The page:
Ready to give up my life, but can’t stop feeding the poor: Mother Teresa of Mithapur

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Sister Elsie Vadakkekara feeds a mentally ill person.

“I am ready to give up my life, but cannot stop feeding the poor as long as I am able to move,” says Sister Elsie Vadakkekara, an elderly Indian nun who never missed her appointment with the poor on the streets. Not even during the Covid19 pandemic lockdown.

At the age of 83, Sister Elsie Vadakkekara, the Catholic nun, braving scorching summer, winter or in pouring monsoon rains, is on the streets at midday every day to distribute food to the mentally ill people living in her neighbourhood in the western Indian state of Gujarat.

Sister Elsie is a member of the Sisters of St. Ann of Providence Congregation based in Mithapur in the Rajkot Diocese. She defies the pandemic threat to her life to feed the abandoned people. And she has been continuing this passion for a decade.

“I cannot sit in the comfort of my convent when my people are left fending for themselves, especially during this pandemic lockdown,” UCA News reports as Sister Elsie said.

Authorities have imposed a strict lockdown in most parts of Gujarat since April, when the second Covid-19 wave began to surge in the area, infecting lakhs of people and killing thousands.

Gujarat is among the worst-affected areas in India, where more than 3,000 people die and at least 30,000 new positive cases are added daily, according to government data.

Mother Teresa of Mithapur

“I am ready to give up my life for them but cannot stop feeding them as long as I am able to move.”

“At this time, can I sit at home letting them go hungry?” asks Sister Elsie. Even in normal times, nobody cares for those she helps. “I cannot take any risk with their lives.”

The nun is fondly addressed as “Mother Teresa of Mithapur” in a reference to St Teresa of Kolkata, known internationally for her work with the poorest of the poor in the slums of eastern India.

“I am ready to give up my life for them. But I cannot stop feeding them as long as I am able to move,” said the bespectacled nun. When asked if she is worried about contracting the coronavirus, she said she “will not die earlier than the God-decided day.”

She feeds some 50 mentally ill persons on the streets between Mithapur and Okha port, covering a distance of 15 kilometres. The nun carries cooked food — rice, vegetables, chapatis, lentils and water pouches — in an auto-rickshaw. Driver Sanjay Siruka said they stop at some 45 locations to serve food.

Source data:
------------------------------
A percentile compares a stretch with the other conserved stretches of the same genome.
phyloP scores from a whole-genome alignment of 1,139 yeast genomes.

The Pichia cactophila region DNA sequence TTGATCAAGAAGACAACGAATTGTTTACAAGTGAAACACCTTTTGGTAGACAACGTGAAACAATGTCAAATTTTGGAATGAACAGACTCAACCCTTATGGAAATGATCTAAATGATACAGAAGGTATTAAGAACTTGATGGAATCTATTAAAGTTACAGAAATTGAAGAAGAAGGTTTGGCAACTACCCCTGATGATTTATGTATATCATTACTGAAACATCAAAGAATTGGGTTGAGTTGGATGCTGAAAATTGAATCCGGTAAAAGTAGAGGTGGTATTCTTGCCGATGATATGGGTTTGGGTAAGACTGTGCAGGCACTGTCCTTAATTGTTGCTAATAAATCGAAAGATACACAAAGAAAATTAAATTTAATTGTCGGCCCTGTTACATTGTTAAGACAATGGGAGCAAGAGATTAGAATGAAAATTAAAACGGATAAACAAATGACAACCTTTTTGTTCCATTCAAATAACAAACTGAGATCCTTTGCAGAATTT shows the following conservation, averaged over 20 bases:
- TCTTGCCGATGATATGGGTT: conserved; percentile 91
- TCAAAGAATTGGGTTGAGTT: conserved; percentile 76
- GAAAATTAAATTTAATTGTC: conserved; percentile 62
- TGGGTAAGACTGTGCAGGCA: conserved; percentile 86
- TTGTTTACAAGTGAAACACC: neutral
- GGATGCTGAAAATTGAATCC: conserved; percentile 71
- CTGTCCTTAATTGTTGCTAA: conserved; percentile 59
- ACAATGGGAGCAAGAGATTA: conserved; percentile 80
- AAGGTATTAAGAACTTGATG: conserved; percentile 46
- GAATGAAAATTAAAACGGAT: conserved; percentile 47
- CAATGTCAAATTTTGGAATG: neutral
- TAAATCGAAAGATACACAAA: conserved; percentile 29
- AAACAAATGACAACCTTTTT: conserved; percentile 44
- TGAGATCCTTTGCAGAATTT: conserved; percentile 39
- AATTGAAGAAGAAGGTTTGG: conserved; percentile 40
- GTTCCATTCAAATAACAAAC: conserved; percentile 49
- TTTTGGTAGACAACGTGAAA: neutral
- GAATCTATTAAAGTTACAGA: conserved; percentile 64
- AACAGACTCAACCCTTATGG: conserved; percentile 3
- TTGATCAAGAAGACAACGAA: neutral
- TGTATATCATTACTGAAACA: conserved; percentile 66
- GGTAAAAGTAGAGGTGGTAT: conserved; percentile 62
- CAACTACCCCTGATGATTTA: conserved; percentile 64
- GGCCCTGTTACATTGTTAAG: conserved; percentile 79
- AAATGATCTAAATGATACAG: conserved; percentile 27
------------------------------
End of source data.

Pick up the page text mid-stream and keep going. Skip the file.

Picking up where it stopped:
“As soon as they see our vehicle, they rush towards it and receive the food in their hands from Sister,” Siruka said.

Local people support

Siruka said she distributes the food according to each person’s need. Some people get up to 10 chapatis, while others get three and other items daily.

“What we provide is sufficient for a person to eat at least twice in a day. However our target is that they should have at least one full meal,” she said.

Local businessmen and community leaders donate vegetables and other grocery items. Barring very exceptional situations, “we manage to run the project with local support,” said Sister Elsie.

Sister Elsie was forced to suspend her work for a month during the nationwide lockdown.

She says she is ready to die of Covid but would feel bad if they are not fed.

Father Vinod Karumalikal, the nun’s former parish priest, said church officials wanted her to discontinue the food distribution. Because they are concerned of her advanced age and the pandemic situation. “But she is not ready … She says she is ready to die of Covid but would feel bad if they are not fed,” he said.

Though other nuns from her congregation tried to take her place, Sister Elsie stoically continues her work.

Witnessing Christ

In some cases, the mentally ill people refuse to collect food from her. Apparently, because they are frightened or for other unknown reasons. On a couple of occasions, they collected food then threw it away. Other sisters have recently joined her to distribute food to show their support, said Father Karumalikal.

Sister Elsie said she started the project following the request of a former parish priest, Father Titus Mandy. He saw a mentally ill man eating cow dung while sitting on the road and wanted the nuns to help.

“When he sought help, I volunteered and the project was launched on December 25, 2010,” recalled the nun.

Bishop Jose Chittooparambil of Rajkot said Sister Elsie’s service shows the meaning of evangelization and witnessing Christ.

“Witnessing has more value than preaching,” the prelate told UCA News. “In a situation like the pandemic, Sister Vadakkekara has shown that love transcends everything.”

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